Senator Nigel Scullion talks to ABC News 24 on the mental health impact of live exports ban.
At least two Northern Australian pastoralists have committed suicide. And the news comes as Territory cattlemen lobby the Indonesian Government to cut its import cuts. Two Liberal senators say some people have taken their lives because of the impact of the live export ban:
Clip of Senator MacDonald: There have actually been two suicides directly associated with the financial failures as a consequence – as a consequence of the live cattle ban. Others we’re suspicious off. The Federal Government suspended trade last year after footage of animal cruelty was exposed? Where is the concern about the suicides that are happening directly, directly because of the actions of Senator Ludwig and the Greens political party.
The Greens say the senator’s comments are insulting and they care about people in the bush.
Members of the Northern Territory Cattlemen’s Association are in Indonesia to lobby the Government to increase imports which have been cut by half since the ban. Many connected to the industry say the ban’s full effect is yet to hit and more are seeking help from health services. They’ve seen a dramatic increase in health issues, particularly in people who are suffering from depression, and clearly this is about having a pretty bleak financial future. But a rural financial counselling service, contracted by the Federal Government to help Territory graziers last year, says its services were cut when its six-month contract finished. It says there is no similar financial service available to cattlemen and it’s not surprised by the suicide reports. A lot of really, really large debt and so compounded with the live cattle export issue is going to take some time for us to be able to work with them to get them to anywhere near where they were before that issue arose. Representatives of the counseling service are meeting the Federal Government and are hopeful there is a chance they will be re-engaged to help the cattle industry. Senator Nigel Scullion says the impacts have been severe. For more, he joins me from the Parliament House studio in Canberra. Senator Scullion, welcome.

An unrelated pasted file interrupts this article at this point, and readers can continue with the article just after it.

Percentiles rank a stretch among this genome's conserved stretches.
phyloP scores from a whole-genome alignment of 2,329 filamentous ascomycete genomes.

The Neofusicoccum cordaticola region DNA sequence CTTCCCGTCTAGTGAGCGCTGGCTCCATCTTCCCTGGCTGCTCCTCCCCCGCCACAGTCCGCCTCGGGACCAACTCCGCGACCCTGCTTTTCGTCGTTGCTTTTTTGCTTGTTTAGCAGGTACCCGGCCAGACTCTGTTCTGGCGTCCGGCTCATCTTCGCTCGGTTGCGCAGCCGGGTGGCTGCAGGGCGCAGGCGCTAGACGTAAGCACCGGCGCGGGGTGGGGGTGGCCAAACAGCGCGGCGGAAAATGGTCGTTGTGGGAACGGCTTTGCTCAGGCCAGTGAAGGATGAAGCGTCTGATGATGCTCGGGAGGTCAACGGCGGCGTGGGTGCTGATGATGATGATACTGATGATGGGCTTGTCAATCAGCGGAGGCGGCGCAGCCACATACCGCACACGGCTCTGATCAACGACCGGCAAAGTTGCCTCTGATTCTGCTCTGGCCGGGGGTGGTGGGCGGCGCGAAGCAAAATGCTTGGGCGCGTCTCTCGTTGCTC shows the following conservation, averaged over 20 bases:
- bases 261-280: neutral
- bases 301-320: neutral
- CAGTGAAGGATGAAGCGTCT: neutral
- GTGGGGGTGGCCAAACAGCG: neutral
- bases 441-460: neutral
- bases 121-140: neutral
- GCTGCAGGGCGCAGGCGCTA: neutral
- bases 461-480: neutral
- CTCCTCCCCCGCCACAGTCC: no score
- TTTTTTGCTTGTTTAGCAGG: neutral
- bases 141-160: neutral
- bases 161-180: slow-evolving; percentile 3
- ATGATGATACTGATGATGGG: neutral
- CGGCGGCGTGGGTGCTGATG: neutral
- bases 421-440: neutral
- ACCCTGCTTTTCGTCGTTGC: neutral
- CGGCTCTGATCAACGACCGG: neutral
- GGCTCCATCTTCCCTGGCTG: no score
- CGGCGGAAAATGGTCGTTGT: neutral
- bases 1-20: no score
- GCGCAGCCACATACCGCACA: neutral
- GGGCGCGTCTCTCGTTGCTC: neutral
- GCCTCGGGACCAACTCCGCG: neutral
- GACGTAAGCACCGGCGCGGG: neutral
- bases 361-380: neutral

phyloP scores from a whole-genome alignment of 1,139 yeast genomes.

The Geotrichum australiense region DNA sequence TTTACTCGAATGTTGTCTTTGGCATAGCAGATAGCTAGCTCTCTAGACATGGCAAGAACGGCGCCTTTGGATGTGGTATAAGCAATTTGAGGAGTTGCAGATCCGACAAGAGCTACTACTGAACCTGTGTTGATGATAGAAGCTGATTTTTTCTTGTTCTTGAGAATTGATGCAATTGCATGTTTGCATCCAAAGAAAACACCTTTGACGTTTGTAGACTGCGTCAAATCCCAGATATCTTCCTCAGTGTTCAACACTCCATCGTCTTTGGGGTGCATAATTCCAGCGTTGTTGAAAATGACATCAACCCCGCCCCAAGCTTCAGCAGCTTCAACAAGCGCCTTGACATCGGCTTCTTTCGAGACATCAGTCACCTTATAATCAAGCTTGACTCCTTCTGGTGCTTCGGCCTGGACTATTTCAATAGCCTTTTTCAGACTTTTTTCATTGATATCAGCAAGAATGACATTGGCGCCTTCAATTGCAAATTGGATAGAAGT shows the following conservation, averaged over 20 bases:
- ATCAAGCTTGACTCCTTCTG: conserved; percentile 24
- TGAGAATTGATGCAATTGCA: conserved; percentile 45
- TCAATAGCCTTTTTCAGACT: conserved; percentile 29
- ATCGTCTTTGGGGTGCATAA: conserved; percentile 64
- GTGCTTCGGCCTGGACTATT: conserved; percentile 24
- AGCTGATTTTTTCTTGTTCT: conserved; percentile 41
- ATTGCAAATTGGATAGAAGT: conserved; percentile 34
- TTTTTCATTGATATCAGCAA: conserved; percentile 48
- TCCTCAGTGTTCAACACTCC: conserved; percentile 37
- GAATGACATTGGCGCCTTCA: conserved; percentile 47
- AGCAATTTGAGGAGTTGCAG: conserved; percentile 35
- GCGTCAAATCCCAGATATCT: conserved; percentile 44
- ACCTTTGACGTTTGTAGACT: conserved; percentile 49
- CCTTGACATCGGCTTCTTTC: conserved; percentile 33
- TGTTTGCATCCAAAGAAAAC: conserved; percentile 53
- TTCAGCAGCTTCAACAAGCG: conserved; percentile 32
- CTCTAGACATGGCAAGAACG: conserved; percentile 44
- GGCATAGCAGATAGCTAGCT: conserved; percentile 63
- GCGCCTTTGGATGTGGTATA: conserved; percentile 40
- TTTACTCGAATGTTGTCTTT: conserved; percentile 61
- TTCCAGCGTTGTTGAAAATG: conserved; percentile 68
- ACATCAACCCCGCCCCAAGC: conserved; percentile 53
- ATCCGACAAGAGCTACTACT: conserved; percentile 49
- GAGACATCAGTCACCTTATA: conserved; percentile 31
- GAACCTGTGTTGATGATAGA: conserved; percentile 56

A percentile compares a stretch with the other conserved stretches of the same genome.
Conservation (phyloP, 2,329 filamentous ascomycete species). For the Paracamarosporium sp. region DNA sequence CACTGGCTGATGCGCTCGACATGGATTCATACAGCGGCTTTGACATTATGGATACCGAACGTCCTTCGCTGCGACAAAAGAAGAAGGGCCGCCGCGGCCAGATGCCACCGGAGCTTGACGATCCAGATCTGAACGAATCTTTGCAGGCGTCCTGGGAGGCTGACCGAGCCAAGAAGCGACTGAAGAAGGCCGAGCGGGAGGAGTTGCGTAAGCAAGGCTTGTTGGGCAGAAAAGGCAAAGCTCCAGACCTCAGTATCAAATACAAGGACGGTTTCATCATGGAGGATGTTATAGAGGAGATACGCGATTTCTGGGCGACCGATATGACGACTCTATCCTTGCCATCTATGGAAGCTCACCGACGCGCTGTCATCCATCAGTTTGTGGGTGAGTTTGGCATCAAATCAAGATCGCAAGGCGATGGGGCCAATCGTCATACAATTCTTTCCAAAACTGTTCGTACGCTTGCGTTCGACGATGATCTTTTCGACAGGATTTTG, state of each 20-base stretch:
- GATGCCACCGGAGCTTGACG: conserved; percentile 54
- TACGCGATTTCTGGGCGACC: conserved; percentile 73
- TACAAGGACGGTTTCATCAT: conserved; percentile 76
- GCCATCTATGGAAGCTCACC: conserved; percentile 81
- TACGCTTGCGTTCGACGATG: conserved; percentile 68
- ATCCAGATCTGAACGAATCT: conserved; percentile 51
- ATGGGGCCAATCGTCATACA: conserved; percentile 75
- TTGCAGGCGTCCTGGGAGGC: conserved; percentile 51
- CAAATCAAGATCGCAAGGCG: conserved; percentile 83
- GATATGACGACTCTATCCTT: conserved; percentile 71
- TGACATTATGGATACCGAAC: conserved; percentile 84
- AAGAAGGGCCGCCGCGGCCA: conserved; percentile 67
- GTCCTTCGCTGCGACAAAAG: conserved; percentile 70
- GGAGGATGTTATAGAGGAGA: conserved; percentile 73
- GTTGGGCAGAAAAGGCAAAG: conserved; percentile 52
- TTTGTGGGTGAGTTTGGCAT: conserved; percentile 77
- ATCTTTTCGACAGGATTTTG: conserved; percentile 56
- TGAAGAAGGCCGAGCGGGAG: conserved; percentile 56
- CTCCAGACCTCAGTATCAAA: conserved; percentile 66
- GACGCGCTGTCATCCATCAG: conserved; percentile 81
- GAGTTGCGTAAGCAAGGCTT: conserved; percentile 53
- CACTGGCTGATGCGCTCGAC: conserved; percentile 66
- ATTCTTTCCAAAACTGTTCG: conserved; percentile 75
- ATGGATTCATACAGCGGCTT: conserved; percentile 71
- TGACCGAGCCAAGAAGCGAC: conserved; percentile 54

Farming is something of a tough gig and suicide has been a problem in that sector. What’s the evidence that these suicides are directly linked to the live export trade?
Well, there is no doubt that the health system and the health professionals whether I move right across the Northern Territory into the Barclay, across into the Gulf, all are indicating to me there are significant increase is mental health issues, depression and anxiety. It was a knee-jerk reaction that caused a huge amount of financial insecurity, and so it also has some very specific effects. Now we’re looking at a 350 kilo maximum limit into Indonesia, instead of 750,000 export, we’re 240,000 export and so suddenly you’re found without a market. I was sitting with a bloke under a truck a couple of weeks ago and he had the most magnificent barrels of Jarrah hay and he told me he has no market for them. Every day he gets up, mows the hey, got that finished, he knows is he losing money, but just doesn’t know what else to do. Those are the circumstances that are the most acute. They’re very, very tough people in this industry; but the circumstances at the moment clearly are the most acute that many of them and many of the families and communities have felt for some time. So that’s one example there.
Have you heard of any examples in terms of exporters themselves when it comes to the financial impacts of this?